Wednesday, May 7, 2014

Blues, Hitchcock exercise mutual optional for 2014-15

Team's coach will at the very least return next 
season; assistants Agnew, Hirsch will not return

By LOU KORAC
ST. LOUIS -- To nobody's surprise, the Blues announced on Wednesday that they have extended the contract of coach Ken Hitchcock through the 2014-15 season.

The Blues and the 62-year-old Hitchcock had a mutual optional contract for next season and on his exit media session, Hitchcock expressed his desire to continue coaching.

"You mean am I too old? I love living here, I love working here, I love working with Doug," Hitchcock said last week, referring to general manager Doug Armstrong. "... We've made a home here. We've made significant progress here. I know it doesn't feel like progress to people right now, but it is. 
Ken Hitchcock

"I've only been here three years. I see the progress, I know the debris of years of getting close and being frustrated and then building it. I see the level of improvement here. It's incredible. ... There's a real high level of commitment here by the fans and by the players. We've just got to help it along and enhance it, improve it."

Hitchcock was named the 24th coach in franchise history on Nov. 7, 2011, when he replaced the fired Davis Payne. 

Hitchcock has led the Blues to three straight postseason appearances, including a franchise-best 52-win campaign this past season. He has a 124-55-20 regular season record, making him the club’s all-time leader in points percentage (.673), while in 2011-12, he became the fourth coach in team history to win Jack Adams Award as the NHL's top coach.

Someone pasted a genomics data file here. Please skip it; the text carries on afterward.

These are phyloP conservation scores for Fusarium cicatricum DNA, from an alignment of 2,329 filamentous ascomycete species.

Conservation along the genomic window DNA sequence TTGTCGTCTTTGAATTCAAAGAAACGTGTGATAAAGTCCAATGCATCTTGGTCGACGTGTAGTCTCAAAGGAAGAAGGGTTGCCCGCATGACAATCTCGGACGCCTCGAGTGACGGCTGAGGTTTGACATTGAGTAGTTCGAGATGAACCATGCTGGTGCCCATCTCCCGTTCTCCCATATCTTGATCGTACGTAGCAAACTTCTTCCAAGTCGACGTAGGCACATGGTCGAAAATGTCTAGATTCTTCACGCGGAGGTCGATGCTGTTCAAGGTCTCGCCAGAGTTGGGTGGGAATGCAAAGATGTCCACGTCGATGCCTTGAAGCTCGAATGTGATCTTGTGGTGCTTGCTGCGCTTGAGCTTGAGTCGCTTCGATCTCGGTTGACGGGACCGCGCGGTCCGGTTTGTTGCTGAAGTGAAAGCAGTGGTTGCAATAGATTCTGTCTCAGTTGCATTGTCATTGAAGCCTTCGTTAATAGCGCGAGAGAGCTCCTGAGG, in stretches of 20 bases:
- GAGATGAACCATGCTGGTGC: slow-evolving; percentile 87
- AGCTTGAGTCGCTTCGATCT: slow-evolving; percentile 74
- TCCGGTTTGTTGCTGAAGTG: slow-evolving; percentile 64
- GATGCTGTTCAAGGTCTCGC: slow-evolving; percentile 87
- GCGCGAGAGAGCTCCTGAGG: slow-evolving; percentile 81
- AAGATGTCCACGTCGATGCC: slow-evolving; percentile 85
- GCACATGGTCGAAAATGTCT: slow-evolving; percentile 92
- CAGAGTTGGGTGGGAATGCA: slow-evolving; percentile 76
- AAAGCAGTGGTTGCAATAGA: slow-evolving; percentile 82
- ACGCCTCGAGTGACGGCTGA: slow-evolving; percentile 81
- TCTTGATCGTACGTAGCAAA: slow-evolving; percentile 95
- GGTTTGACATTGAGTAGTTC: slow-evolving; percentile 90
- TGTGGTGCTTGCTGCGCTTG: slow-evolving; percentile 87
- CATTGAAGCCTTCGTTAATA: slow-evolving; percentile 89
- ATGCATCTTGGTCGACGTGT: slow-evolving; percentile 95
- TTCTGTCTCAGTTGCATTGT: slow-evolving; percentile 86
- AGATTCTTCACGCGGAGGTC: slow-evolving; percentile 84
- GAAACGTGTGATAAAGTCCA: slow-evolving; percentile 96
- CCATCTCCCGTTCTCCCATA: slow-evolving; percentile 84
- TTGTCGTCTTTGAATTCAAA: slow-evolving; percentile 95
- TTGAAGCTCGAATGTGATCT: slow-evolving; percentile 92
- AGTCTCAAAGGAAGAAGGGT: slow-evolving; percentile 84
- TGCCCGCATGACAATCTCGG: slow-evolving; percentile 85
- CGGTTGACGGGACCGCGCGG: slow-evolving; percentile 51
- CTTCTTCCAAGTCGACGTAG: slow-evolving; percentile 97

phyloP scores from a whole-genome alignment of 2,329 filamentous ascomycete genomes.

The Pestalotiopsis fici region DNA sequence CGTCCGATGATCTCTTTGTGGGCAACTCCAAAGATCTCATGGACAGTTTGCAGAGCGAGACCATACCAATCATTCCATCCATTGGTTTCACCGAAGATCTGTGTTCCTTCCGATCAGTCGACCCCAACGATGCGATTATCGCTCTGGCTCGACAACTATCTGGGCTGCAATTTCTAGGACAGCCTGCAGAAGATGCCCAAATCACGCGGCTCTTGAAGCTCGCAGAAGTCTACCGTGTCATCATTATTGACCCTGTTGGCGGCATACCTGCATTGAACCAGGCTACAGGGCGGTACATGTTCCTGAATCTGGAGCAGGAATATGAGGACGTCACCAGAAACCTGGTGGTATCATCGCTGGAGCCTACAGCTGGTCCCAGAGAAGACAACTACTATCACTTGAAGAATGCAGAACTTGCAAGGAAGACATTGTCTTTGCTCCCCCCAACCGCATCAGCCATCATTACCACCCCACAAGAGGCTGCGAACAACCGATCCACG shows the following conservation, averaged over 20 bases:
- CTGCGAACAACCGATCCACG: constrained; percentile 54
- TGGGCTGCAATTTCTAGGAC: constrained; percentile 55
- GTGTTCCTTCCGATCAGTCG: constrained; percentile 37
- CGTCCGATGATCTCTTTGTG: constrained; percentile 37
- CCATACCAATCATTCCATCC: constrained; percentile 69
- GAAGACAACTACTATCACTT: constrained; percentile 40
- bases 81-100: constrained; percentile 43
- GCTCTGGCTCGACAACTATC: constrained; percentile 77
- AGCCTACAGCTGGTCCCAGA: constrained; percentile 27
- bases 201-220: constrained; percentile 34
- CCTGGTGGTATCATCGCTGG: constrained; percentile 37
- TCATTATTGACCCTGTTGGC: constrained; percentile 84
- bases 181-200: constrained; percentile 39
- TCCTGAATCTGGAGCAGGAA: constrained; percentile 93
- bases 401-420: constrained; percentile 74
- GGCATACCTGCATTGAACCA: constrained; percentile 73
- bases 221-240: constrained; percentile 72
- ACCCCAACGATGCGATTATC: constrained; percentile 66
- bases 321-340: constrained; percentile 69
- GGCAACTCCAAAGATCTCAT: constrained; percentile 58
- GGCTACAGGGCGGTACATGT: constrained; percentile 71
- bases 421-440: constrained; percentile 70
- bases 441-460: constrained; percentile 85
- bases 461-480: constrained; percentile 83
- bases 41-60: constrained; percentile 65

Overall, Hitchcock has a 657-405-178 record in 17 seasons (.602) and won the Stanley Cup in 1999 with the Dallas Stars, as well as the gold medal with Team Canada at the 2002, 2010 and 2014 Winter Olympics.  Hitchcock ranks 7th on the NHL's all-time wins list, including second among active coaches behind former Blues coach and current Chicago Blackhawks coach Joel Quenneville.

Hitchcock's 124 wins trail only Brian Sutter (153) and Quenneville (307) for most in Blues history.

But after the Blues were eliminated from the playoffs in the second round for the second straight season, the biggest sense of frustration set in from all sides.

"It's really tough, it's really tough to go through what you're going through right now, but you just from an evaluation standpoint, you get just a true evaluation of ... there's no gray area," Hitchcock said. "It is what it is. It's tough to go through, but there's just no gray area on evaluation now. I know exactly what's needed from a play standpoint. We've just got to find a way to move it forward."

The same could not be said for the team's coaching staff. Associate coach Brad Shaw and assistant coach Ray Bennett will return next season but assistant coaches Gary Agnew and Corey Hirsch will not be back.

Hirsch had been the team's goalie coach for the past four seasons, while Agnew, who was with Hitchcock during the team's coaching days with Columbus, has been in St. Louis the past two seasons. His primary duty was working with the team's power play that came under scrutiny after converting on only 2 of 29 opportunities against the Blackhawks in the first round of the playoffs.

"I would like to thank Gary and Corey for their diligence and dedication as members of our organization, and wish them nothing but success in their future endeavors," Armstrong said in a statement. 

No further comment will be made by the team until replacements are named.

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